According to S. A. Kinnas, cavitation is an undesired phenomena in hydraulic systems. Cavitation often occurs in the suction part of a hydrodynamic system. When cavitation occurs, the pressure in the fluid decreases to a level below the ambient pressure thus forming “vacuum holes” in the fluid. When the pressure increases, for example in a pump, these “vacuum holes” implode. During this implosion the pressure increases tremendously and the temperature rises to about 1100° C. The high pressure in combination with the high temperature is capable of causing substantial damage to hydraulic components. For example, a cavitating pump might be completely damaged in several hours and the wear parts may cause damage in the system. (illustration 1).
Useful Applications of Cavitations Destructive Force
The present invention is useful in cleaning biological growth from vessel hulls using hydrodynamic cavitating jets without requiring that the vessel be confined to a dock. This technology allows for easy and quick cleaning of any floating equipment, hydraulic engineering structures, including sea oil extracting platforms, bulk-oil moorings, piers, pipelines, etc.
The equipment is designed to use the destructive effects of hydrodynamic cavitating jets. The basic part of the equipment is the cavitating jet generator using water pressurized to 75-150 bar. The cleaning process includes a booster pump to send outboard water to a high-pressure pump through a mesh filter. Water exits the high-pressure pump and enters a pistol or head via a high pressure hose whereby the water is turned into high-speed cavitating jet. When the cavitating jet is directed onto a surface to be cleaned, gas bubbles meet the obstacle, biological growth or rust, and burst. As the bubbles burst, micro explosions cause the pressure to increase up to ten thousand atm. This causes the destruction of biological growth and blasts the refuse products out of the working area.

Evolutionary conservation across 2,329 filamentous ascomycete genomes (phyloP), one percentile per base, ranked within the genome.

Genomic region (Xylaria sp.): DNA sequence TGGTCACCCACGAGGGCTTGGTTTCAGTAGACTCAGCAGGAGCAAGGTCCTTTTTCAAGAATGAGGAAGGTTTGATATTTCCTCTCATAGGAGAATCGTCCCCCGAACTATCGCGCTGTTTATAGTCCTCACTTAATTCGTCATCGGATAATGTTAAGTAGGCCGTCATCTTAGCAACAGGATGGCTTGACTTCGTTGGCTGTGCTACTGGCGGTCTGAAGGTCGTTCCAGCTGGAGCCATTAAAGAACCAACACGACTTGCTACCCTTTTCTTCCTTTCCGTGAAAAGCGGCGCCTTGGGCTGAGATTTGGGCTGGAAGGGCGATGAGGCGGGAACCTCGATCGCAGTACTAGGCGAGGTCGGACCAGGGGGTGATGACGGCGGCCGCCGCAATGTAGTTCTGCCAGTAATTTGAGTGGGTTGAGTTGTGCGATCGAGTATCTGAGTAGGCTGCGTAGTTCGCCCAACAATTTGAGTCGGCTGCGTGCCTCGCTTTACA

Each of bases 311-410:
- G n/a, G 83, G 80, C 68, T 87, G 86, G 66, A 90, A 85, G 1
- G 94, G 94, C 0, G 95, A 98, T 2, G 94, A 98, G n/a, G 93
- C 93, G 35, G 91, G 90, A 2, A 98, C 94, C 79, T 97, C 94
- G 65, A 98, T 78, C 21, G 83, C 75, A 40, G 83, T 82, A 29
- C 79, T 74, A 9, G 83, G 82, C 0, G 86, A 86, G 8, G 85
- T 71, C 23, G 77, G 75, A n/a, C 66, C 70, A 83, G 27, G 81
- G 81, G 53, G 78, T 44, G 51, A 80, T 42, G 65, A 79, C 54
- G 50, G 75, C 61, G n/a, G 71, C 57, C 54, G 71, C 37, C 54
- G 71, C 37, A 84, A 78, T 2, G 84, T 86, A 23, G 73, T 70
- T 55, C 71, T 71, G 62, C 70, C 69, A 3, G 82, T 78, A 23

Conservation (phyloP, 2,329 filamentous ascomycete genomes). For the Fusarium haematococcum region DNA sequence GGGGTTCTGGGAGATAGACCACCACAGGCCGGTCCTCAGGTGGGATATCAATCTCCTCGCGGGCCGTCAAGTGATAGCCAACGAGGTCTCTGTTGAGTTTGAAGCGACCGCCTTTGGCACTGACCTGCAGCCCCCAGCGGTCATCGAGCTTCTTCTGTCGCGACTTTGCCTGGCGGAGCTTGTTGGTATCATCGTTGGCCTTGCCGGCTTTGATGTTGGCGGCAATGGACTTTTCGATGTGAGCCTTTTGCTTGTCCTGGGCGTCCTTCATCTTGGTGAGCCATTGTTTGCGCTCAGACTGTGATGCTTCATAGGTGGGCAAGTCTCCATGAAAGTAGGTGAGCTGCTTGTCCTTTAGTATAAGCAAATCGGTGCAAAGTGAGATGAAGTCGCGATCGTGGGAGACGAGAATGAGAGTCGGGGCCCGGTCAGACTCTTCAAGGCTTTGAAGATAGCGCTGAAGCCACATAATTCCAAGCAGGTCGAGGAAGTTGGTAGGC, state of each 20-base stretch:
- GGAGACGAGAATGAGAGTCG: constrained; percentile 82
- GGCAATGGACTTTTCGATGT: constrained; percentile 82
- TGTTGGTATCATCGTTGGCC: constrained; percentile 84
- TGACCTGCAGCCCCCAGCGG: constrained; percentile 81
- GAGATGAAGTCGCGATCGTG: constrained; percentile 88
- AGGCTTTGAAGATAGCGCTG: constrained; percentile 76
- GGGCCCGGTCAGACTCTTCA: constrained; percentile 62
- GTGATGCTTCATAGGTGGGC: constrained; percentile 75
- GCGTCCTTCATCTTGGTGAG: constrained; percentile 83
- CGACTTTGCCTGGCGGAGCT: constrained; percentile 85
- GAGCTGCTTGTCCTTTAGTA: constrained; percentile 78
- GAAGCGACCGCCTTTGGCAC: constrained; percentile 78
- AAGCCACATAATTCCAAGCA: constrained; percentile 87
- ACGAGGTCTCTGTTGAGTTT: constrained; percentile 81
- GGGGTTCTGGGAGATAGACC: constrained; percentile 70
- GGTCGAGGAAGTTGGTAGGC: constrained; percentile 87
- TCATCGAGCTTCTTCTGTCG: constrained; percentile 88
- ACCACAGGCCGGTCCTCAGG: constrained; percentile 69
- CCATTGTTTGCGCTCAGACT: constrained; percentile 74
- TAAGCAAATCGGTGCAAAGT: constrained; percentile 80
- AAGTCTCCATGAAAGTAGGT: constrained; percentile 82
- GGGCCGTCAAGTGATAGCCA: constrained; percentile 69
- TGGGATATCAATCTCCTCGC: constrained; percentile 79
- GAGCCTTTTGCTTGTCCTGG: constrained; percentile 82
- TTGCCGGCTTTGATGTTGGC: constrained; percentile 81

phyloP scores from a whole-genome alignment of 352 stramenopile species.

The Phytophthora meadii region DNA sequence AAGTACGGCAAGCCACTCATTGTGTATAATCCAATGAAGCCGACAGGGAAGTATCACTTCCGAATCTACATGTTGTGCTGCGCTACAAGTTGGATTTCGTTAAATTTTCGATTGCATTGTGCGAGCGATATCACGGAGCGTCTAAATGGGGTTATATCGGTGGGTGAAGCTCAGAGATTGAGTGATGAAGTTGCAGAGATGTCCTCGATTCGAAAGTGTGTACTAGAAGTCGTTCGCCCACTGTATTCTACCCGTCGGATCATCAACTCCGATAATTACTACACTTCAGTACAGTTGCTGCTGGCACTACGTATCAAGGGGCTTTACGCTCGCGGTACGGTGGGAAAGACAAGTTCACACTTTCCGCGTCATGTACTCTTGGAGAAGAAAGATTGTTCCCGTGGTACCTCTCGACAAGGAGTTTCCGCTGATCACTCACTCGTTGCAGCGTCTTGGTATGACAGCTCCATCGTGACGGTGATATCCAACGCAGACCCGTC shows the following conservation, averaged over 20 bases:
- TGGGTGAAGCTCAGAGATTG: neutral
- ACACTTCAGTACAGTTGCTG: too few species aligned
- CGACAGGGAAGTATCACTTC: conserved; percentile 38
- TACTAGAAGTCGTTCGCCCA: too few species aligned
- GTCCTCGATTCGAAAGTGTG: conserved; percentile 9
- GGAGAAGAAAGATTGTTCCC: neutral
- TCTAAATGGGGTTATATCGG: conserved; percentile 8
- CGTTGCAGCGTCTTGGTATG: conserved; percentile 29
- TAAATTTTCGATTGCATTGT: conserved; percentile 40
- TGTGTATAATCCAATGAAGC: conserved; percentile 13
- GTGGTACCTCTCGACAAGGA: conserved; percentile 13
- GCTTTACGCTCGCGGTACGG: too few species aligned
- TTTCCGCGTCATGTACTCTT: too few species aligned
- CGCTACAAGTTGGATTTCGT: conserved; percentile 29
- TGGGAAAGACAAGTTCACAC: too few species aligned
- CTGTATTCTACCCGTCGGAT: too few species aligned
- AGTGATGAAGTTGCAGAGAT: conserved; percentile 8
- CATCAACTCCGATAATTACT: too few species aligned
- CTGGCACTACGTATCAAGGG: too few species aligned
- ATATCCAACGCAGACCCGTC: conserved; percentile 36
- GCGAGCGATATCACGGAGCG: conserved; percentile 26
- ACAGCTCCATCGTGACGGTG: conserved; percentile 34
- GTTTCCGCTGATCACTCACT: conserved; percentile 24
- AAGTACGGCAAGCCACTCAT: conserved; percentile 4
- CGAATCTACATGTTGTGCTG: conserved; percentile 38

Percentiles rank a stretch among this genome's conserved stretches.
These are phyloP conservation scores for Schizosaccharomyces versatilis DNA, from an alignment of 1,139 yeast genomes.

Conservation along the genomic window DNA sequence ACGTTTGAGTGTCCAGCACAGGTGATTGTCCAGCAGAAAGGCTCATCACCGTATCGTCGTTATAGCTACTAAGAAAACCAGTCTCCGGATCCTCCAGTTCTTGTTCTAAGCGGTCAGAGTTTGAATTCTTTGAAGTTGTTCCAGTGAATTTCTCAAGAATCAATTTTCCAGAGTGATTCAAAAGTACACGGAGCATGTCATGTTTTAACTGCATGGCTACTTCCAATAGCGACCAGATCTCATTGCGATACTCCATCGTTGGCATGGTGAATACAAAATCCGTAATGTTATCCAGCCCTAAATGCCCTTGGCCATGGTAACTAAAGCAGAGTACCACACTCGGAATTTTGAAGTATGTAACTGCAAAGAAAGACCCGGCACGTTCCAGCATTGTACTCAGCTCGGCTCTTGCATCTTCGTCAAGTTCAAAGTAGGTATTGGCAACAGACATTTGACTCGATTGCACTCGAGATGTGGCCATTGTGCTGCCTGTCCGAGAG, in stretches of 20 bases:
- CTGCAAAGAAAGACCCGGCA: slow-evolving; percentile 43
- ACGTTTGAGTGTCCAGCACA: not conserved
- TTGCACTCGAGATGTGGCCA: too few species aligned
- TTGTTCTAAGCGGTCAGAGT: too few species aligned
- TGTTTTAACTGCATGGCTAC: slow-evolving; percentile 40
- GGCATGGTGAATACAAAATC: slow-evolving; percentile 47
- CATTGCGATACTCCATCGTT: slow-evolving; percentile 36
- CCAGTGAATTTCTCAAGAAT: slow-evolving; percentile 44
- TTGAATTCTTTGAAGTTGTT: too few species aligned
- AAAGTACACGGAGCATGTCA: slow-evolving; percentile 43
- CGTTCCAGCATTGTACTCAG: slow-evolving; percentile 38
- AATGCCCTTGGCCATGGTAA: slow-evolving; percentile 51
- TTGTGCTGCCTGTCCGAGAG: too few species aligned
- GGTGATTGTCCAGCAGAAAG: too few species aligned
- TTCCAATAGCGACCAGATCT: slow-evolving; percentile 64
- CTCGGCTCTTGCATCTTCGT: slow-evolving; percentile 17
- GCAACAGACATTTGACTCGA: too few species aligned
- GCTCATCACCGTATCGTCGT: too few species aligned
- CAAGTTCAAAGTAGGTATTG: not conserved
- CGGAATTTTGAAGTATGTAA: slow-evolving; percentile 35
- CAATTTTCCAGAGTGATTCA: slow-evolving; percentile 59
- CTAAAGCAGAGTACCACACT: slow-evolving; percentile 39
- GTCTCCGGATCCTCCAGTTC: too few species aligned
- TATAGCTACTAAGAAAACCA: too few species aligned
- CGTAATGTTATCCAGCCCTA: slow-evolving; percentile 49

Fragile cement deposits are especially easy to be destroyed. The hydro jet force moves a diving water-jet head around the surface being cleaned, while the high pressure cavitating jet clears the area from nozzles placed on a revolving rotor.
The control over cleaning process quality and measuring of the cleaning surface thickness, if necessary, can be done with the help of TV camera and ultrasound underwater thickness indicator.
The Cleaning Systems and specific underwater cleaning equipment are designed for a fast pace and thorough cleaning, while being gentle enough to surface coatings of ships as well as hydraulic engineering structures. The Cleaning Systems are capable of completely removing biological growths and rust, core fouling grass, shell, coral, small and large barnacles, deposits, marine vegetation from such structures. These Systems are perfect for cleaning ships, submarines, sea and river port structures, hydraulically engineered sea oil platforms, bulk-oil moorings, piers and pipelines. Paint, sealants and coatings are easily removed by using the power cavitating jets commingled with water spray. By changing the mode of nozzle operation (pressure, distance up to a surface, angle of nozzles slope, the period of jets effect etc.) it is possible to do qualitative cleaning of a surface not only from growths, but also from friable rust, and old paint without destroying the basic paint covering, or, if necessary, reaching even the “white metal” (before installing a vessel into a dock for the painting). If the layer has already degraded, it is possible to remove it together with the rust.
Hand-Held Sub-Marine Power Cleaning Pistol
The power-cleaning pistol is a manual tool used for underwater cleaning of surfaces to remove deposits, rust, marine vegetation, as well as paint, sealants and etc. This tool is especially adapted for difficult cleaning jobs like a ship's sea hest screens, screw-steering group, and other areas difficult to reach e.g., electric power station's heat exchangers, sewer collectors, underwater pipelines and etc. Operating condition to work in the sea: * Light day; * Sea State up to 2.
Self-Propelled Sub-Marine Power Cleaning Head
The power cleaning head is a tool being used for underwater cleaning of surfaces to remove deposits, rust, marine vegetation, as well as paint, sealants and etc. The hydro jet force moves the diving water-jet head around the surface being cleaned, while the cavitating jet clears debris from the area in proximity to the head. The head is kept on a surface by the hydro dynamical suction force resulting from rotor revolutions. In addition, the head may be equipped with magnetic wheels. Another option—remote controlled robotic head that can be used where a large surface has to be cleaned or where there is danger to the divers. This tool is especially good for fast underwater wide path cleaning such surfaces as ship's hulls and underwater large pipelines and etc. Operating condition to work in the sea: * Light day; * Sea State up to 2.